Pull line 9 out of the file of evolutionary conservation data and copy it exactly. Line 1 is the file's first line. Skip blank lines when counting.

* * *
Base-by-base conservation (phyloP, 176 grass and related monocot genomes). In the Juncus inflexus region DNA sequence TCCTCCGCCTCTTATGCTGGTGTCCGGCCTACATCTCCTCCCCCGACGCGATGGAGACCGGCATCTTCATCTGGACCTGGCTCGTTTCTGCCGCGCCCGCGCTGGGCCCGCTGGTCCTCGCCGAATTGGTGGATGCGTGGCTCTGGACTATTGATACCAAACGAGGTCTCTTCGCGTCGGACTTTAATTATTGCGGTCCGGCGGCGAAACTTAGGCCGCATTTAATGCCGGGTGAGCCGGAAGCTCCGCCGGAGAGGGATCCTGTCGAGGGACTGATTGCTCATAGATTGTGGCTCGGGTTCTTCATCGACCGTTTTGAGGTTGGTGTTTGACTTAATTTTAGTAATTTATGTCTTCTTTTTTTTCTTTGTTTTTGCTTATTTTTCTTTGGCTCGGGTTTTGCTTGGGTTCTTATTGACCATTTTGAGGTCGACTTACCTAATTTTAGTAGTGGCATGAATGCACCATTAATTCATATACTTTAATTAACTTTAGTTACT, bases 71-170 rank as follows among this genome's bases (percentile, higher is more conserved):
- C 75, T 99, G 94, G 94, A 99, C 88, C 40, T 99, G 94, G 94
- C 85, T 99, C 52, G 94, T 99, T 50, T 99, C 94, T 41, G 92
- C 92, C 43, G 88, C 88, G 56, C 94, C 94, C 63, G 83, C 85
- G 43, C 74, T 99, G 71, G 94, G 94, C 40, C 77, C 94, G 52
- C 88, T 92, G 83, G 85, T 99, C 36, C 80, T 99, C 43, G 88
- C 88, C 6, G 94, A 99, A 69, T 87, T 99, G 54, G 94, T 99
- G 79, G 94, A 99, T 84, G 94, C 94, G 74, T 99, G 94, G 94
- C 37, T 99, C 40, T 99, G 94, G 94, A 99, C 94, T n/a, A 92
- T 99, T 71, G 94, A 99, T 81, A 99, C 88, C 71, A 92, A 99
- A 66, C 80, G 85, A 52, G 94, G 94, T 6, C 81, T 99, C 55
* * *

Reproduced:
- C 37, T 99, C 40, T 99, G 94, G 94, A 99, C 94, T n/a, A 92